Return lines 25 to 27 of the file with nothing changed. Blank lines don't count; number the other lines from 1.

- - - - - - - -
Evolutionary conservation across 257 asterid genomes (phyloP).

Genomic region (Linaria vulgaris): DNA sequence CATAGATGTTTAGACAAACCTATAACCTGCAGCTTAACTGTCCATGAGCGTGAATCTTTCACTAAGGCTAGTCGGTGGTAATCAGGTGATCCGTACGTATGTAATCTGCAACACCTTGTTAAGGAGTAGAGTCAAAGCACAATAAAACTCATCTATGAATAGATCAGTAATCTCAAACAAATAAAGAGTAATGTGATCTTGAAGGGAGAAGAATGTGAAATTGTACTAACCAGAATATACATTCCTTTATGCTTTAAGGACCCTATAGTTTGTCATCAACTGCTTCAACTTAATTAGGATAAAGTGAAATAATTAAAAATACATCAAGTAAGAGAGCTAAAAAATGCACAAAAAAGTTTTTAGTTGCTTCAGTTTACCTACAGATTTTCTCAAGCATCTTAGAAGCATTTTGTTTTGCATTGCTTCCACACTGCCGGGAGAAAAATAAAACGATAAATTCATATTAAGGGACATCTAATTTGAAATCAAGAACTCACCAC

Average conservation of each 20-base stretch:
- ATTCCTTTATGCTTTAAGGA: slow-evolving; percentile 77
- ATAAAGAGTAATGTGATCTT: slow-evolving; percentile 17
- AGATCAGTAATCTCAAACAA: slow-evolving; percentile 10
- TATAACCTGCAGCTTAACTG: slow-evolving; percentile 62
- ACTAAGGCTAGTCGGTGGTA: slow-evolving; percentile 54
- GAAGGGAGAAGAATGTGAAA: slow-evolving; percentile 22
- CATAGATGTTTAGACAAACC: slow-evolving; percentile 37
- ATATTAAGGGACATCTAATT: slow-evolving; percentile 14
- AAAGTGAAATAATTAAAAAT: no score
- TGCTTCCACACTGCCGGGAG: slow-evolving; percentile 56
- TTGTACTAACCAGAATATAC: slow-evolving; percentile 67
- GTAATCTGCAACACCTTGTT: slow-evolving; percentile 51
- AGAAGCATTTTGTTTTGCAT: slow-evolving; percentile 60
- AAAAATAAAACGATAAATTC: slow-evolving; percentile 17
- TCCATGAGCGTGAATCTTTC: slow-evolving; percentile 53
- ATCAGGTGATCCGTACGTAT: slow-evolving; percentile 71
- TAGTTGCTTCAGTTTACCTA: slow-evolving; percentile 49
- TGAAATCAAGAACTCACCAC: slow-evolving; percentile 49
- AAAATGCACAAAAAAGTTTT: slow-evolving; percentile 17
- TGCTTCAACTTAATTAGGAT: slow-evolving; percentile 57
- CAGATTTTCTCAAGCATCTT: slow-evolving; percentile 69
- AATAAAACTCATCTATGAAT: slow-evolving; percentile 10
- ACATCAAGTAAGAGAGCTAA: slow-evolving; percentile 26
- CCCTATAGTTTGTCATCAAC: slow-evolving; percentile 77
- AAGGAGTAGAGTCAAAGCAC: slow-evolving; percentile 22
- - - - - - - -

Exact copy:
- AATAAAACTCATCTATGAAT: slow-evolving; percentile 10
- ACATCAAGTAAGAGAGCTAA: slow-evolving; percentile 26
- CCCTATAGTTTGTCATCAAC: slow-evolving; percentile 77